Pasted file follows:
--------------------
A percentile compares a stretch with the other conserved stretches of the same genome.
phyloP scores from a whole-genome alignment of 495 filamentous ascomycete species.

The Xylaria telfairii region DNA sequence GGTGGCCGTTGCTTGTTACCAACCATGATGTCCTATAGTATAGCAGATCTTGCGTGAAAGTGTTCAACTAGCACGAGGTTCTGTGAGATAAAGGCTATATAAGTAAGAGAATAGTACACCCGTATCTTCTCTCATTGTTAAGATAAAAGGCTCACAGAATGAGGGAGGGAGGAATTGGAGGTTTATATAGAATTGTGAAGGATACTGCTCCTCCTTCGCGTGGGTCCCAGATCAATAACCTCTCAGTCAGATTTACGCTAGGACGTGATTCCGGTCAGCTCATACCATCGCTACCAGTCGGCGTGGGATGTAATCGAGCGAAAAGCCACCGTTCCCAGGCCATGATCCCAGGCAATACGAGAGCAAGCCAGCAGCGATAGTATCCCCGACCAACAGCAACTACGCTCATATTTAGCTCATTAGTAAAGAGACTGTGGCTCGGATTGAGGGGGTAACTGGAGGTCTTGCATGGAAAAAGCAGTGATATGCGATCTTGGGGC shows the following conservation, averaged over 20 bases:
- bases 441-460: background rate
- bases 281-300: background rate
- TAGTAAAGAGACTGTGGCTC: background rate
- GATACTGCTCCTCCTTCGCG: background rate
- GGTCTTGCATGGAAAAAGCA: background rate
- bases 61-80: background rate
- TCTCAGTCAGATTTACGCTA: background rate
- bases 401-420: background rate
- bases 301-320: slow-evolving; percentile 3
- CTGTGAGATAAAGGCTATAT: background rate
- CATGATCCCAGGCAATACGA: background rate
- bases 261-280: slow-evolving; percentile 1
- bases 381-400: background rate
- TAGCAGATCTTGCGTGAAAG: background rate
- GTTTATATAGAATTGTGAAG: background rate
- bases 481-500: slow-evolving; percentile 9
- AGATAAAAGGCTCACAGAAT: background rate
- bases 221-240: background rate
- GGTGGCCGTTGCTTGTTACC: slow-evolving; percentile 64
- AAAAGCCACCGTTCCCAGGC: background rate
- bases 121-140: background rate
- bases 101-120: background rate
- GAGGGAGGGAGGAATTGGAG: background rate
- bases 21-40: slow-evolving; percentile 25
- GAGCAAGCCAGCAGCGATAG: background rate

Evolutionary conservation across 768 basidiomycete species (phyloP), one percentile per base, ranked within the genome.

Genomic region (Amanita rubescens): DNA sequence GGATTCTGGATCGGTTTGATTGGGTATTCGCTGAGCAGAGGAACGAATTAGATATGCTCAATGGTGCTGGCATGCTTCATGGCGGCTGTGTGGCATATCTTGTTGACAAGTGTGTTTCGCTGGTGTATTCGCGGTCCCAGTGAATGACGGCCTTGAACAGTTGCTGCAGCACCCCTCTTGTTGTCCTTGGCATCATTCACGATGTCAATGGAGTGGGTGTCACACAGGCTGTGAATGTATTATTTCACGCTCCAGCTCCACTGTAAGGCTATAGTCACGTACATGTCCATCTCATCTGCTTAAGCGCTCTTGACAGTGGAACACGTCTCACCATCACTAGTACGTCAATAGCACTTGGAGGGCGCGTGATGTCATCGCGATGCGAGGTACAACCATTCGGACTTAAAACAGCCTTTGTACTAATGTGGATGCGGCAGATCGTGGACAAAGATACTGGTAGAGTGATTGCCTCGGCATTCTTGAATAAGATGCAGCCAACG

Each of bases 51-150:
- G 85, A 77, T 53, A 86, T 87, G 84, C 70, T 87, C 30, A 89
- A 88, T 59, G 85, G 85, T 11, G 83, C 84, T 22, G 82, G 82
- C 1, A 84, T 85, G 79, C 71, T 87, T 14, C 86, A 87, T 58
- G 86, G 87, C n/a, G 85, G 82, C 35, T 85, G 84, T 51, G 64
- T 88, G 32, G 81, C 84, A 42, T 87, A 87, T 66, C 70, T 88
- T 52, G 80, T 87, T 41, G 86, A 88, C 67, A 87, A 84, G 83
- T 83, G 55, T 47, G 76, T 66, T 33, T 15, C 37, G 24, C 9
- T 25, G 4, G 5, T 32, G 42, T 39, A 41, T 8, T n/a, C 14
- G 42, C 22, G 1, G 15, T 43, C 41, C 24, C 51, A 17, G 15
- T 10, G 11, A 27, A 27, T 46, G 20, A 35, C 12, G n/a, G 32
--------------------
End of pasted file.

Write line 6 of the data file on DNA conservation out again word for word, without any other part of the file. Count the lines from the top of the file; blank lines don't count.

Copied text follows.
- TAGTAAAGAGACTGTGGCTC: background rate